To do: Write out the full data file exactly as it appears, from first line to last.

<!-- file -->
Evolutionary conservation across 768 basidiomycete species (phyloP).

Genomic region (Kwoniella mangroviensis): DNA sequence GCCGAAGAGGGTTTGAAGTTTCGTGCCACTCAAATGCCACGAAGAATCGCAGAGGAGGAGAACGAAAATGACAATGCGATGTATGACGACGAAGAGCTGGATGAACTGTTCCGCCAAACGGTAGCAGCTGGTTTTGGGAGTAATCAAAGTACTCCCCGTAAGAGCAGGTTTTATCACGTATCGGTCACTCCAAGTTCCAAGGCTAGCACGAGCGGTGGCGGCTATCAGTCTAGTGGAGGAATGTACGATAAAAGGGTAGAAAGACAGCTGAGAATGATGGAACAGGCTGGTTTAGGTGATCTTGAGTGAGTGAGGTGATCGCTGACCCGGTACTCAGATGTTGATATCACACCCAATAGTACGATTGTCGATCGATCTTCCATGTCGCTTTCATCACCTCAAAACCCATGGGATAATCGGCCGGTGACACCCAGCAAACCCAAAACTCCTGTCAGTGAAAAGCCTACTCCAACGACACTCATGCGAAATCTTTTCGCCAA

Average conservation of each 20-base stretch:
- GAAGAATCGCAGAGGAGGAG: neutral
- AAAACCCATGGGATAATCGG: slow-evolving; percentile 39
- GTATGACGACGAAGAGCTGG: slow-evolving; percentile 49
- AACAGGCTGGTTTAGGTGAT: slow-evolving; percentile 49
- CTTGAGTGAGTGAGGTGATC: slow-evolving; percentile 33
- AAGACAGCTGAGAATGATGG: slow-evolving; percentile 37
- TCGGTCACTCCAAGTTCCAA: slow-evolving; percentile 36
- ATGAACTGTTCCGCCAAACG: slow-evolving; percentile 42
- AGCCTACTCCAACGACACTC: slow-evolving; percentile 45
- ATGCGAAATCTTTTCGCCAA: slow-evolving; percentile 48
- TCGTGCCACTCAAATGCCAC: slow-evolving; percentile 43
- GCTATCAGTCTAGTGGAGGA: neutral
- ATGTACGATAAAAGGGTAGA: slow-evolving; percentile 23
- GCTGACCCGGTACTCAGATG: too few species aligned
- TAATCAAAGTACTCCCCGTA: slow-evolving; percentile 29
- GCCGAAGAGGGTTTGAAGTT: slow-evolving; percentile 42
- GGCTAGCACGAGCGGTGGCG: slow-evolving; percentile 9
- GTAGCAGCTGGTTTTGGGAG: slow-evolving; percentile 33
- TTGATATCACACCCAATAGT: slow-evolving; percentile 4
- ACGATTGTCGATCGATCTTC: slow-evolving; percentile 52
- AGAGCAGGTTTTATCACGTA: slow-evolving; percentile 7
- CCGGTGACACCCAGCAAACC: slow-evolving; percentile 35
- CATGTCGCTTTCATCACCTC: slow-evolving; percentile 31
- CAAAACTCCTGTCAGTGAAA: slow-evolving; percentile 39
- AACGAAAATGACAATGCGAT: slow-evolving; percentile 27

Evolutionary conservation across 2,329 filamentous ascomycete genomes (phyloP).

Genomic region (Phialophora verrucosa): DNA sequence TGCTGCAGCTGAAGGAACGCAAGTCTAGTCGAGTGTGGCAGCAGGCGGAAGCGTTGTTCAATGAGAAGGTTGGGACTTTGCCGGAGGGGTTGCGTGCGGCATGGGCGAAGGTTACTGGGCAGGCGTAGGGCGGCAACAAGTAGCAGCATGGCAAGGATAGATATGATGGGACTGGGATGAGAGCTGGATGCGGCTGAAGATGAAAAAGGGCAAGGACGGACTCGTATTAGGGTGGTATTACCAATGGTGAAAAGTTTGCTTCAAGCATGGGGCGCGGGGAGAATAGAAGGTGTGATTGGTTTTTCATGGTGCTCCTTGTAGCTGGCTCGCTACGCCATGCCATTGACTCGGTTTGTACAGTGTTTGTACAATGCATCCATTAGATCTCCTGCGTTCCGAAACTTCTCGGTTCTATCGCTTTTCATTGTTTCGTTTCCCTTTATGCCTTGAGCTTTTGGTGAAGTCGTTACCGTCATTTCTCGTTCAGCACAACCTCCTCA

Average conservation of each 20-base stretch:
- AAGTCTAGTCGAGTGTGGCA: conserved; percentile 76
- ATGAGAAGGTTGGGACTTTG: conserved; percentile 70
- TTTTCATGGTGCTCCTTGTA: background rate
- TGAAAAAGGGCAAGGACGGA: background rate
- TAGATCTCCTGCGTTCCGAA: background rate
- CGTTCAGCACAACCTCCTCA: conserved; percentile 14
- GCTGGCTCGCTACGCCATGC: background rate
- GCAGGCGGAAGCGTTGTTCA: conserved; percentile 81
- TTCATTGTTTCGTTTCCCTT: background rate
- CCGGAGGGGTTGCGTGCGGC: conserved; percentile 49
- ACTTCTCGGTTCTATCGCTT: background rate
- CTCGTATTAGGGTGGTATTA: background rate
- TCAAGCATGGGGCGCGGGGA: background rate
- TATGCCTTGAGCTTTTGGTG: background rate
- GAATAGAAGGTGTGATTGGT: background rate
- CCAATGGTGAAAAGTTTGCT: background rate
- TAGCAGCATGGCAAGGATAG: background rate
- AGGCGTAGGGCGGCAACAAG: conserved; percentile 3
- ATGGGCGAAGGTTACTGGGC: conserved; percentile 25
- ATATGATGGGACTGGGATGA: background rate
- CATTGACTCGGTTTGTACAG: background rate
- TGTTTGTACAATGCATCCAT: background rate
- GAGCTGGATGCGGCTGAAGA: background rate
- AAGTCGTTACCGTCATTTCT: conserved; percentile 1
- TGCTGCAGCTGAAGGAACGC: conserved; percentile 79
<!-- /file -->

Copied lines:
Evolutionary conservation across 768 basidiomycete species (phyloP).

Genomic region (Kwoniella mangroviensis): DNA sequence GCCGAAGAGGGTTTGAAGTTTCGTGCCACTCAAATGCCACGAAGAATCGCAGAGGAGGAGAACGAAAATGACAATGCGATGTATGACGACGAAGAGCTGGATGAACTGTTCCGCCAAACGGTAGCAGCTGGTTTTGGGAGTAATCAAAGTACTCCCCGTAAGAGCAGGTTTTATCACGTATCGGTCACTCCAAGTTCCAAGGCTAGCACGAGCGGTGGCGGCTATCAGTCTAGTGGAGGAATGTACGATAAAAGGGTAGAAAGACAGCTGAGAATGATGGAACAGGCTGGTTTAGGTGATCTTGAGTGAGTGAGGTGATCGCTGACCCGGTACTCAGATGTTGATATCACACCCAATAGTACGATTGTCGATCGATCTTCCATGTCGCTTTCATCACCTCAAAACCCATGGGATAATCGGCCGGTGACACCCAGCAAACCCAAAACTCCTGTCAGTGAAAAGCCTACTCCAACGACACTCATGCGAAATCTTTTCGCCAA

Average conservation of each 20-base stretch:
- GAAGAATCGCAGAGGAGGAG: neutral
- AAAACCCATGGGATAATCGG: slow-evolving; percentile 39
- GTATGACGACGAAGAGCTGG: slow-evolving; percentile 49
- AACAGGCTGGTTTAGGTGAT: slow-evolving; percentile 49
- CTTGAGTGAGTGAGGTGATC: slow-evolving; percentile 33
- AAGACAGCTGAGAATGATGG: slow-evolving; percentile 37
- TCGGTCACTCCAAGTTCCAA: slow-evolving; percentile 36
- ATGAACTGTTCCGCCAAACG: slow-evolving; percentile 42
- AGCCTACTCCAACGACACTC: slow-evolving; percentile 45
- ATGCGAAATCTTTTCGCCAA: slow-evolving; percentile 48
- TCGTGCCACTCAAATGCCAC: slow-evolving; percentile 43
- GCTATCAGTCTAGTGGAGGA: neutral
- ATGTACGATAAAAGGGTAGA: slow-evolving; percentile 23
- GCTGACCCGGTACTCAGATG: too few species aligned
- TAATCAAAGTACTCCCCGTA: slow-evolving; percentile 29
- GCCGAAGAGGGTTTGAAGTT: slow-evolving; percentile 42
- GGCTAGCACGAGCGGTGGCG: slow-evolving; percentile 9
- GTAGCAGCTGGTTTTGGGAG: slow-evolving; percentile 33
- TTGATATCACACCCAATAGT: slow-evolving; percentile 4
- ACGATTGTCGATCGATCTTC: slow-evolving; percentile 52
- AGAGCAGGTTTTATCACGTA: slow-evolving; percentile 7
- CCGGTGACACCCAGCAAACC: slow-evolving; percentile 35
- CATGTCGCTTTCATCACCTC: slow-evolving; percentile 31
- CAAAACTCCTGTCAGTGAAA: slow-evolving; percentile 39
- AACGAAAATGACAATGCGAT: slow-evolving; percentile 27

Evolutionary conservation across 2,329 filamentous ascomycete genomes (phyloP).

Genomic region (Phialophora verrucosa): DNA sequence TGCTGCAGCTGAAGGAACGCAAGTCTAGTCGAGTGTGGCAGCAGGCGGAAGCGTTGTTCAATGAGAAGGTTGGGACTTTGCCGGAGGGGTTGCGTGCGGCATGGGCGAAGGTTACTGGGCAGGCGTAGGGCGGCAACAAGTAGCAGCATGGCAAGGATAGATATGATGGGACTGGGATGAGAGCTGGATGCGGCTGAAGATGAAAAAGGGCAAGGACGGACTCGTATTAGGGTGGTATTACCAATGGTGAAAAGTTTGCTTCAAGCATGGGGCGCGGGGAGAATAGAAGGTGTGATTGGTTTTTCATGGTGCTCCTTGTAGCTGGCTCGCTACGCCATGCCATTGACTCGGTTTGTACAGTGTTTGTACAATGCATCCATTAGATCTCCTGCGTTCCGAAACTTCTCGGTTCTATCGCTTTTCATTGTTTCGTTTCCCTTTATGCCTTGAGCTTTTGGTGAAGTCGTTACCGTCATTTCTCGTTCAGCACAACCTCCTCA

Average conservation of each 20-base stretch:
- AAGTCTAGTCGAGTGTGGCA: conserved; percentile 76
- ATGAGAAGGTTGGGACTTTG: conserved; percentile 70
- TTTTCATGGTGCTCCTTGTA: background rate
- TGAAAAAGGGCAAGGACGGA: background rate
- TAGATCTCCTGCGTTCCGAA: background rate
- CGTTCAGCACAACCTCCTCA: conserved; percentile 14
- GCTGGCTCGCTACGCCATGC: background rate
- GCAGGCGGAAGCGTTGTTCA: conserved; percentile 81
- TTCATTGTTTCGTTTCCCTT: background rate
- CCGGAGGGGTTGCGTGCGGC: conserved; percentile 49
- ACTTCTCGGTTCTATCGCTT: background rate
- CTCGTATTAGGGTGGTATTA: background rate
- TCAAGCATGGGGCGCGGGGA: background rate
- TATGCCTTGAGCTTTTGGTG: background rate
- GAATAGAAGGTGTGATTGGT: background rate
- CCAATGGTGAAAAGTTTGCT: background rate
- TAGCAGCATGGCAAGGATAG: background rate
- AGGCGTAGGGCGGCAACAAG: conserved; percentile 3
- ATGGGCGAAGGTTACTGGGC: conserved; percentile 25
- ATATGATGGGACTGGGATGA: background rate
- CATTGACTCGGTTTGTACAG: background rate
- TGTTTGTACAATGCATCCAT: background rate
- GAGCTGGATGCGGCTGAAGA: background rate
- AAGTCGTTACCGTCATTTCT: conserved; percentile 1
- TGCTGCAGCTGAAGGAACGC: conserved; percentile 79